While taking a stroll through my local Circuit City the other day, I was amazed to find that this bastion of electronics had, of all things, a POKER section! Complete with a placard that simply stated "Poker" was many of the items that you have seen advertised during the World Series of Poker on ESPN or on the WSOP website, including table covers, cards and their new Texas Hold 'Em Poker Deluxe handheld game. Curious to see just what this game might have in store for a poker player, I picked up one of them to see just what kind of quality the game had to offer.
For a price of $14.99, Excalibur Electronics and the World Series have come out with a surprisingly decent game. It is chock full of different variations on the game of Texas Hold 'Em, including the Limit, Pot Limit and No Limit games. You can play in either a practice format, which basically serves as a ring game setting, or you can play in a tournament mode, in which you have to outlast 120 other generated players that are in the game with you.
In addition to the variety of games presented, the game also presents a "poker dictionary" of sorts, which gives the definitions of many of the terms present in the game of poker. Along with this, the rules for 25 additional games are given, from Chicago to Five Card Draw to Seven Card Stud and many others, that you can leaf through by using the scroll button on the game. These both are nice touches, but you have to wonder if more couldn't have been done for the gameplay if they hadn't used this memory space in such a manner.
The setup of the table is in the World Poker Tour six-handed format, something that, for a game brandishing the World Series of Poker title, is a little bit surprising. The WSOP is known for its nine handed tables and this is an area that might have been overlooked, either in the game design or limited by the technology that is present for a handheld game. Either way, this was a feature that was a little disappointing.
Playing the game can be a little bit of a chore, as well. There are a total of twenty three buttons on the face of the device, which can lead to some confusion when you are trying to determine what action to take. It is also a tough exercise to get your bet exactly where you want it, as increments are in ranges from 25 to 10000, and it takes a little work to navigate through the buttons.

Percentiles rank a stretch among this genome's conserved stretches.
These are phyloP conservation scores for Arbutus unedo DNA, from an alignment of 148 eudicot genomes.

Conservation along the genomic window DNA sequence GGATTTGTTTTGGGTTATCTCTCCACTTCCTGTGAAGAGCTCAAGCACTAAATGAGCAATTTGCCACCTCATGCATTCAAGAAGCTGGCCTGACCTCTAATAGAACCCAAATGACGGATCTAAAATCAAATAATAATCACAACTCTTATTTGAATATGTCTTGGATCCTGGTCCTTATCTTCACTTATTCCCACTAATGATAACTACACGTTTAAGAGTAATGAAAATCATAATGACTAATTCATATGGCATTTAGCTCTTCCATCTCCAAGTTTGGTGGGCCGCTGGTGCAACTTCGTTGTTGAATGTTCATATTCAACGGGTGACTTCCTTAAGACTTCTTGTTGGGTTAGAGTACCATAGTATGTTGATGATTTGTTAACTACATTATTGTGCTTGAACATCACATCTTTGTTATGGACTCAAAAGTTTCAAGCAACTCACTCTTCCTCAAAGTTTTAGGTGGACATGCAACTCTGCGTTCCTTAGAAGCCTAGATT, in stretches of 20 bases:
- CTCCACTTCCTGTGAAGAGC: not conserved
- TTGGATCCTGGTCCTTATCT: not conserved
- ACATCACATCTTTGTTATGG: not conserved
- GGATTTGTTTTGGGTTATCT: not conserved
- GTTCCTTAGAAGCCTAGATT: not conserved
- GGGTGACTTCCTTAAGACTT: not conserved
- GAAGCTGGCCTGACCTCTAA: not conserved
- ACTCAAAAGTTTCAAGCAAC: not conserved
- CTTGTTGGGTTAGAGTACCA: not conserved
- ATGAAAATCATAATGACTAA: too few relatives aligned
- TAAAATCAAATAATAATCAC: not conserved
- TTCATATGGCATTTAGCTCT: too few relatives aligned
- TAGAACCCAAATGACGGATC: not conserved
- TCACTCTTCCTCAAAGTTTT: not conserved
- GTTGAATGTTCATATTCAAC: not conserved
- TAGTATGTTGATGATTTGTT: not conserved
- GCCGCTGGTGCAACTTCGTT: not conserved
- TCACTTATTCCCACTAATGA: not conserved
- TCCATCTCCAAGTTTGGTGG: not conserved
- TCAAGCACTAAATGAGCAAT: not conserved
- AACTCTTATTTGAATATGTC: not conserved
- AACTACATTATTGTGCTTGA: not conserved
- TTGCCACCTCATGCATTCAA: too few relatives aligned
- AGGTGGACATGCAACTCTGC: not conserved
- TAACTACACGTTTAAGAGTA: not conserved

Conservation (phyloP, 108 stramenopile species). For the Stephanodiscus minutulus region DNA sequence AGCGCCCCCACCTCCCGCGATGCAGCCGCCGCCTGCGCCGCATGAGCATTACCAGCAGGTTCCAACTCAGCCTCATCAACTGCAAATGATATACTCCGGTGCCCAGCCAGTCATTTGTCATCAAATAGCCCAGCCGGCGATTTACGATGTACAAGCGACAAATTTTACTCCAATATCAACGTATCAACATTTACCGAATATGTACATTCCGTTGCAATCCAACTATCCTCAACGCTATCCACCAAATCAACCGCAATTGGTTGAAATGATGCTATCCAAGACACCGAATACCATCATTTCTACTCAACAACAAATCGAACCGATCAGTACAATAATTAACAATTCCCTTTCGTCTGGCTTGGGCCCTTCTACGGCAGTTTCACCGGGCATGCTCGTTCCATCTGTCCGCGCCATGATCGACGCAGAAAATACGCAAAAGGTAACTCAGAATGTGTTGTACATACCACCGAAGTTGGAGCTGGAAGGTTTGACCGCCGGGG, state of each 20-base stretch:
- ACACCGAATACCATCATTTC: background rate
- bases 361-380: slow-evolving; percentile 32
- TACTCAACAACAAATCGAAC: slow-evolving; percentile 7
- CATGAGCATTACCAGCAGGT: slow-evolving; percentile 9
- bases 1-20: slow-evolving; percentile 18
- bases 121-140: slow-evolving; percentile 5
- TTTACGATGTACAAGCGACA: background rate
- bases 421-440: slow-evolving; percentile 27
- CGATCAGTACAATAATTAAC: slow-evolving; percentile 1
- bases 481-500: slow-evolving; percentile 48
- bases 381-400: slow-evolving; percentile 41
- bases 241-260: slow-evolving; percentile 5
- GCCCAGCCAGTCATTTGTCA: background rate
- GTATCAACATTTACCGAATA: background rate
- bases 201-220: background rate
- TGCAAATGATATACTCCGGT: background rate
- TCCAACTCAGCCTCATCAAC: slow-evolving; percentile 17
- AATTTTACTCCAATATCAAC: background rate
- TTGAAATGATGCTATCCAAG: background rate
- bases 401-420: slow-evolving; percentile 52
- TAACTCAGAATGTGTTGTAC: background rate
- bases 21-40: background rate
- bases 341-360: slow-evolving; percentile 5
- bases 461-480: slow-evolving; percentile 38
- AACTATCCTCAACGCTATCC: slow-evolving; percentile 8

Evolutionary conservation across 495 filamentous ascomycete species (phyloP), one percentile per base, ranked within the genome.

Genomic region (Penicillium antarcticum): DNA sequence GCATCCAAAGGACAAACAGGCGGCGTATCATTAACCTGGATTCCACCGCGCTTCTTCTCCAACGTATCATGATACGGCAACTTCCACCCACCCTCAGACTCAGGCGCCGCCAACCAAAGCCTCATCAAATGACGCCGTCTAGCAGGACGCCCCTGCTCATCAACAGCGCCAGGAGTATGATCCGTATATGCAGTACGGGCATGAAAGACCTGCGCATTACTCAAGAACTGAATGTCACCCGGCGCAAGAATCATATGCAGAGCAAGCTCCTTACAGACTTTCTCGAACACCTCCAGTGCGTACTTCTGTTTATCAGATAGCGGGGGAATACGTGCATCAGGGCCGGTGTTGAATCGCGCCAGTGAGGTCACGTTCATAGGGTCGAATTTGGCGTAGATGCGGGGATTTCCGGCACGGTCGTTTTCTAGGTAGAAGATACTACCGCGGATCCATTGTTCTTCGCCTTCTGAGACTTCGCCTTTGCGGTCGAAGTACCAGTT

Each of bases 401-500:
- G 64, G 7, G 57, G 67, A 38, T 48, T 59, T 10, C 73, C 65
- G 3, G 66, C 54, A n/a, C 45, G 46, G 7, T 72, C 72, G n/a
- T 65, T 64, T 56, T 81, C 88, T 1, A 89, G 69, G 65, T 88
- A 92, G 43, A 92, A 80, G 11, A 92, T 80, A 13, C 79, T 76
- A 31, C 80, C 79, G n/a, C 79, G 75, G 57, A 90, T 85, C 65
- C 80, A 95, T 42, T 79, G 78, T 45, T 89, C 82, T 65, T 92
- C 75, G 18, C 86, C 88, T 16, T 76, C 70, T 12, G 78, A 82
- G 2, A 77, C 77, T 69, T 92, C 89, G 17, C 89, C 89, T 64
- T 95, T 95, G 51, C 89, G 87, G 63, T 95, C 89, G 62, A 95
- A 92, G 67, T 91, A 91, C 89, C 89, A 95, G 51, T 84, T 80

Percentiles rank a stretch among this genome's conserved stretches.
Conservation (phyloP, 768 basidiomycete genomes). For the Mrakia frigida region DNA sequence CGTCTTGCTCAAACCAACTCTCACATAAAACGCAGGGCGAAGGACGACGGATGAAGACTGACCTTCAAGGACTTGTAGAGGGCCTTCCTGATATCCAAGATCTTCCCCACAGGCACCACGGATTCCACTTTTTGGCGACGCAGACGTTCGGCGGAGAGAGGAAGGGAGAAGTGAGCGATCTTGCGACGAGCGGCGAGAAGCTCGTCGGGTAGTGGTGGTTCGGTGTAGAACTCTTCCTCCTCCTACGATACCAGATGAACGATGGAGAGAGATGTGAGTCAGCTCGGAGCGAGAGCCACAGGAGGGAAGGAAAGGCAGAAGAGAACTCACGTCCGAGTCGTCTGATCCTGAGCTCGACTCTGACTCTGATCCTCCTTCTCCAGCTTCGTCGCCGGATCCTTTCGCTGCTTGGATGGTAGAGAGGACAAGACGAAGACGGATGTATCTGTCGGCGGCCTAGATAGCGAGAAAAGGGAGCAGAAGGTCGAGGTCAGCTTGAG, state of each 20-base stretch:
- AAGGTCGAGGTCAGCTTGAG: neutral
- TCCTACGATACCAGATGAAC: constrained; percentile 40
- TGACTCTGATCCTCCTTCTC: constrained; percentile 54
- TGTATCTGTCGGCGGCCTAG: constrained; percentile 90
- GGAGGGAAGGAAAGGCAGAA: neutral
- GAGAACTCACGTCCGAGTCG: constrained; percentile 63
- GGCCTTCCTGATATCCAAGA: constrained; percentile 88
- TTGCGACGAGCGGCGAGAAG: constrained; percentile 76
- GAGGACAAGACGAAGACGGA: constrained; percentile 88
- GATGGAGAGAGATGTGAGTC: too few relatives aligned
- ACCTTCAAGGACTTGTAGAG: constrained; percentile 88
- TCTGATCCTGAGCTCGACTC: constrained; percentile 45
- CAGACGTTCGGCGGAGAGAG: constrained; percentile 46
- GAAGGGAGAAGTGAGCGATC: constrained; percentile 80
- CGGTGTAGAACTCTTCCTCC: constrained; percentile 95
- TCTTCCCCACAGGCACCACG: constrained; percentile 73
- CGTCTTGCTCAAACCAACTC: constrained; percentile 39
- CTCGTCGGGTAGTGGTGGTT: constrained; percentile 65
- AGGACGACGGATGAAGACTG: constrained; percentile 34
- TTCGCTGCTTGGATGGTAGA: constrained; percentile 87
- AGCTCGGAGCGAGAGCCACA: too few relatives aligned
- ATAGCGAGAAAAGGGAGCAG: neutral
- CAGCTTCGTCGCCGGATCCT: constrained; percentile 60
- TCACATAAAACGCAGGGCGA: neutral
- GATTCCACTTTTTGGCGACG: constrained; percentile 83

One of the better features of the game is the ability to see what your percentage of winning the hand is. There is a button that can be hit at anytime to determine where you are in the hand, much like what you see during the play on television. This is a nice feature and can sometimes be very helpful in determining whether you want to continue on with your draw or release this hand and wait for a better one.
The display of the game is good and you really do not have a hard time determining your hole cards or the cards as they appear on the board. Noting your opponents actions, however, is difficult. Rather than showing the bets placed by your opponents, their chip stacks are shown. This is misleading as you have a difficult time seeing which seat has raised in respect to your own and just how much the stakes are at the time of your action. Canceling an action, in the event you hit the wrong button, is impossible as well. Once you hit a button, that is the action you are going to take, no matter what. Also, if an opponent wins a hand without a showdown, the cards are not shown (then again, that may be an ode to the live game as well!).
The artificial intelligence of the game is also a little questionable. While it is a six handed game, you don't often see a "live" game where plays are made with less than desirable cards, such as 4-2 or K-2 offsuit. This is something that could be improved because, if you are playing a game such as this, you want it to be a test of your skills somewhat.
Overall, Excalibur Electronics and the World Series of Poker have come up with a decent but not outstanding effort with their Texas Hold 'Em Deluxe. I would have personally liked to have seen the nine-handed format in the game and a better AI, but it does serve as a nice piece of equipment to help pass the time when you are away from a card room or a computer. Sometimes that's all you need!
Ed note: Party Poker have multiple tables available at every limit, 24 hours a day.